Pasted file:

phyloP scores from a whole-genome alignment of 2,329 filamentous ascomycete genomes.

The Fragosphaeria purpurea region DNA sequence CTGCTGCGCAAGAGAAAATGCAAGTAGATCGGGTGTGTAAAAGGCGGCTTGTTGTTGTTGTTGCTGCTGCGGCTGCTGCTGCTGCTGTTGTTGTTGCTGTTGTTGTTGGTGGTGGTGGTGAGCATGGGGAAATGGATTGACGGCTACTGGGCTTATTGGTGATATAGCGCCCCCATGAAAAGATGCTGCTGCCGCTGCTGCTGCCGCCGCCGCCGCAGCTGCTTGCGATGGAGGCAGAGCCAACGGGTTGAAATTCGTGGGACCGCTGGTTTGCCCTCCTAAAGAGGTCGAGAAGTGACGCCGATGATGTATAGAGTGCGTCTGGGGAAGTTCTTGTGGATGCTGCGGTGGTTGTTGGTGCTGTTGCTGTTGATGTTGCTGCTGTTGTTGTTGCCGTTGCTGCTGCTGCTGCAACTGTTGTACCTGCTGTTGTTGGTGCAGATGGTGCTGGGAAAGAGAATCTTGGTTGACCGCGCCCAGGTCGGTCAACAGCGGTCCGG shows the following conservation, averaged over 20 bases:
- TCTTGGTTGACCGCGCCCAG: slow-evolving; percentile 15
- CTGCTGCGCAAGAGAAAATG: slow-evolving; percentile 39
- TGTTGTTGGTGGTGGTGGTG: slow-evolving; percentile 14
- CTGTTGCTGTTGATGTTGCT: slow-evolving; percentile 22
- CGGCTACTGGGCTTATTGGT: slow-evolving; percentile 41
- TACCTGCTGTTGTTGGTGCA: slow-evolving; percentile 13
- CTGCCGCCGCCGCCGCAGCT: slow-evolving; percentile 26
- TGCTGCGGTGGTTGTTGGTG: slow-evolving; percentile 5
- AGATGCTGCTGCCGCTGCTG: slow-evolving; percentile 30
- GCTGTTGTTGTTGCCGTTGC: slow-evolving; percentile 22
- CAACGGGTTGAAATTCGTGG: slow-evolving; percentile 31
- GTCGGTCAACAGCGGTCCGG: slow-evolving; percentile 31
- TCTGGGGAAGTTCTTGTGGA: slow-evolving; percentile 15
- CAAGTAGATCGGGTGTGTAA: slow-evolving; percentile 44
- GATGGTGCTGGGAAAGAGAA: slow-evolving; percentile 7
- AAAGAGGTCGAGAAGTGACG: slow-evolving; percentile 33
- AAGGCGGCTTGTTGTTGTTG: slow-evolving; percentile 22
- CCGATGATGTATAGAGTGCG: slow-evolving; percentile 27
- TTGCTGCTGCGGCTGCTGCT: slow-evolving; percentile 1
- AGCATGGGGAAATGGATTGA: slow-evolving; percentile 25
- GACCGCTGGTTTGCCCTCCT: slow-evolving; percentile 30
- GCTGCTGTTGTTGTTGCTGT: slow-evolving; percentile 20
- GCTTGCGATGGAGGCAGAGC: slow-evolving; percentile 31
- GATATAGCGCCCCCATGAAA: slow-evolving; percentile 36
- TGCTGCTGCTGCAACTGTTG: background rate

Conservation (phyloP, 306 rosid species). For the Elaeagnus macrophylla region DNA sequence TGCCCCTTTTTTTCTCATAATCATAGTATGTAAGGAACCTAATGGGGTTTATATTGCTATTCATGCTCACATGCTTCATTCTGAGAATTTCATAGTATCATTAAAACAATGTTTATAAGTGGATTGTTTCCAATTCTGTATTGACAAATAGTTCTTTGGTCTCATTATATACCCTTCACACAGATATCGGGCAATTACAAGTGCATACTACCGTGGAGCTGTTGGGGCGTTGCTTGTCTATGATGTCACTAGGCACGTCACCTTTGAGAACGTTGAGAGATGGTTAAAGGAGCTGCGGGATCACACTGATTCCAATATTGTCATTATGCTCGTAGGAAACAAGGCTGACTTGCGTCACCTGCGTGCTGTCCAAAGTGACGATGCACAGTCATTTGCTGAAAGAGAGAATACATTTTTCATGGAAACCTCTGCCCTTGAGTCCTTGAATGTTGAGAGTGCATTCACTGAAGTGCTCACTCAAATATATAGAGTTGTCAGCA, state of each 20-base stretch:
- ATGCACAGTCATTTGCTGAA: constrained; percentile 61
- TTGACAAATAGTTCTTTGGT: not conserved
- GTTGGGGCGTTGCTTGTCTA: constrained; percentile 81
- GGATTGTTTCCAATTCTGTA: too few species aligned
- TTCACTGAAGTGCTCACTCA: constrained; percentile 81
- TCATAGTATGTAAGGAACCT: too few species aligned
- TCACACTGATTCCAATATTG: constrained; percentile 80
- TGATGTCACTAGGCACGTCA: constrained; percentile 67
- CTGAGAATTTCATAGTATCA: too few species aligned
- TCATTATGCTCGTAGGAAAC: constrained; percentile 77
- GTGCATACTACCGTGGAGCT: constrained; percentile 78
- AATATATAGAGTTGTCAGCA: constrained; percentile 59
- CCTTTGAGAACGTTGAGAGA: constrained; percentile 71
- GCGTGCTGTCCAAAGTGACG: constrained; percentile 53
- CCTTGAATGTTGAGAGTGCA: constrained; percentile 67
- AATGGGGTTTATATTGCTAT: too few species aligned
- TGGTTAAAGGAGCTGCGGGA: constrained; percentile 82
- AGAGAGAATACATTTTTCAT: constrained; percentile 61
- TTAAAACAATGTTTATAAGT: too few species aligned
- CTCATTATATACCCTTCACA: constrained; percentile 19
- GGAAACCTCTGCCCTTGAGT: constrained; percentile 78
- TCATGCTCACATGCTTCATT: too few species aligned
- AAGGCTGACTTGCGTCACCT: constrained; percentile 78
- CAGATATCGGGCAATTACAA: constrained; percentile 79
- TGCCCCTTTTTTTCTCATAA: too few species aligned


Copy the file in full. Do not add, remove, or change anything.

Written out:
phyloP scores from a whole-genome alignment of 2,329 filamentous ascomycete genomes.

The Fragosphaeria purpurea region DNA sequence CTGCTGCGCAAGAGAAAATGCAAGTAGATCGGGTGTGTAAAAGGCGGCTTGTTGTTGTTGTTGCTGCTGCGGCTGCTGCTGCTGCTGTTGTTGTTGCTGTTGTTGTTGGTGGTGGTGGTGAGCATGGGGAAATGGATTGACGGCTACTGGGCTTATTGGTGATATAGCGCCCCCATGAAAAGATGCTGCTGCCGCTGCTGCTGCCGCCGCCGCCGCAGCTGCTTGCGATGGAGGCAGAGCCAACGGGTTGAAATTCGTGGGACCGCTGGTTTGCCCTCCTAAAGAGGTCGAGAAGTGACGCCGATGATGTATAGAGTGCGTCTGGGGAAGTTCTTGTGGATGCTGCGGTGGTTGTTGGTGCTGTTGCTGTTGATGTTGCTGCTGTTGTTGTTGCCGTTGCTGCTGCTGCTGCAACTGTTGTACCTGCTGTTGTTGGTGCAGATGGTGCTGGGAAAGAGAATCTTGGTTGACCGCGCCCAGGTCGGTCAACAGCGGTCCGG shows the following conservation, averaged over 20 bases:
- TCTTGGTTGACCGCGCCCAG: slow-evolving; percentile 15
- CTGCTGCGCAAGAGAAAATG: slow-evolving; percentile 39
- TGTTGTTGGTGGTGGTGGTG: slow-evolving; percentile 14
- CTGTTGCTGTTGATGTTGCT: slow-evolving; percentile 22
- CGGCTACTGGGCTTATTGGT: slow-evolving; percentile 41
- TACCTGCTGTTGTTGGTGCA: slow-evolving; percentile 13
- CTGCCGCCGCCGCCGCAGCT: slow-evolving; percentile 26
- TGCTGCGGTGGTTGTTGGTG: slow-evolving; percentile 5
- AGATGCTGCTGCCGCTGCTG: slow-evolving; percentile 30
- GCTGTTGTTGTTGCCGTTGC: slow-evolving; percentile 22
- CAACGGGTTGAAATTCGTGG: slow-evolving; percentile 31
- GTCGGTCAACAGCGGTCCGG: slow-evolving; percentile 31
- TCTGGGGAAGTTCTTGTGGA: slow-evolving; percentile 15
- CAAGTAGATCGGGTGTGTAA: slow-evolving; percentile 44
- GATGGTGCTGGGAAAGAGAA: slow-evolving; percentile 7
- AAAGAGGTCGAGAAGTGACG: slow-evolving; percentile 33
- AAGGCGGCTTGTTGTTGTTG: slow-evolving; percentile 22
- CCGATGATGTATAGAGTGCG: slow-evolving; percentile 27
- TTGCTGCTGCGGCTGCTGCT: slow-evolving; percentile 1
- AGCATGGGGAAATGGATTGA: slow-evolving; percentile 25
- GACCGCTGGTTTGCCCTCCT: slow-evolving; percentile 30
- GCTGCTGTTGTTGTTGCTGT: slow-evolving; percentile 20
- GCTTGCGATGGAGGCAGAGC: slow-evolving; percentile 31
- GATATAGCGCCCCCATGAAA: slow-evolving; percentile 36
- TGCTGCTGCTGCAACTGTTG: background rate

Conservation (phyloP, 306 rosid species). For the Elaeagnus macrophylla region DNA sequence TGCCCCTTTTTTTCTCATAATCATAGTATGTAAGGAACCTAATGGGGTTTATATTGCTATTCATGCTCACATGCTTCATTCTGAGAATTTCATAGTATCATTAAAACAATGTTTATAAGTGGATTGTTTCCAATTCTGTATTGACAAATAGTTCTTTGGTCTCATTATATACCCTTCACACAGATATCGGGCAATTACAAGTGCATACTACCGTGGAGCTGTTGGGGCGTTGCTTGTCTATGATGTCACTAGGCACGTCACCTTTGAGAACGTTGAGAGATGGTTAAAGGAGCTGCGGGATCACACTGATTCCAATATTGTCATTATGCTCGTAGGAAACAAGGCTGACTTGCGTCACCTGCGTGCTGTCCAAAGTGACGATGCACAGTCATTTGCTGAAAGAGAGAATACATTTTTCATGGAAACCTCTGCCCTTGAGTCCTTGAATGTTGAGAGTGCATTCACTGAAGTGCTCACTCAAATATATAGAGTTGTCAGCA, state of each 20-base stretch:
- ATGCACAGTCATTTGCTGAA: constrained; percentile 61
- TTGACAAATAGTTCTTTGGT: not conserved
- GTTGGGGCGTTGCTTGTCTA: constrained; percentile 81
- GGATTGTTTCCAATTCTGTA: too few species aligned
- TTCACTGAAGTGCTCACTCA: constrained; percentile 81
- TCATAGTATGTAAGGAACCT: too few species aligned
- TCACACTGATTCCAATATTG: constrained; percentile 80
- TGATGTCACTAGGCACGTCA: constrained; percentile 67
- CTGAGAATTTCATAGTATCA: too few species aligned
- TCATTATGCTCGTAGGAAAC: constrained; percentile 77
- GTGCATACTACCGTGGAGCT: constrained; percentile 78
- AATATATAGAGTTGTCAGCA: constrained; percentile 59
- CCTTTGAGAACGTTGAGAGA: constrained; percentile 71
- GCGTGCTGTCCAAAGTGACG: constrained; percentile 53
- CCTTGAATGTTGAGAGTGCA: constrained; percentile 67
- AATGGGGTTTATATTGCTAT: too few species aligned
- TGGTTAAAGGAGCTGCGGGA: constrained; percentile 82
- AGAGAGAATACATTTTTCAT: constrained; percentile 61
- TTAAAACAATGTTTATAAGT: too few species aligned
- CTCATTATATACCCTTCACA: constrained; percentile 19
- GGAAACCTCTGCCCTTGAGT: constrained; percentile 78
- TCATGCTCACATGCTTCATT: too few species aligned
- AAGGCTGACTTGCGTCACCT: constrained; percentile 78
- CAGATATCGGGCAATTACAA: constrained; percentile 79
- TGCCCCTTTTTTTCTCATAA: too few species aligned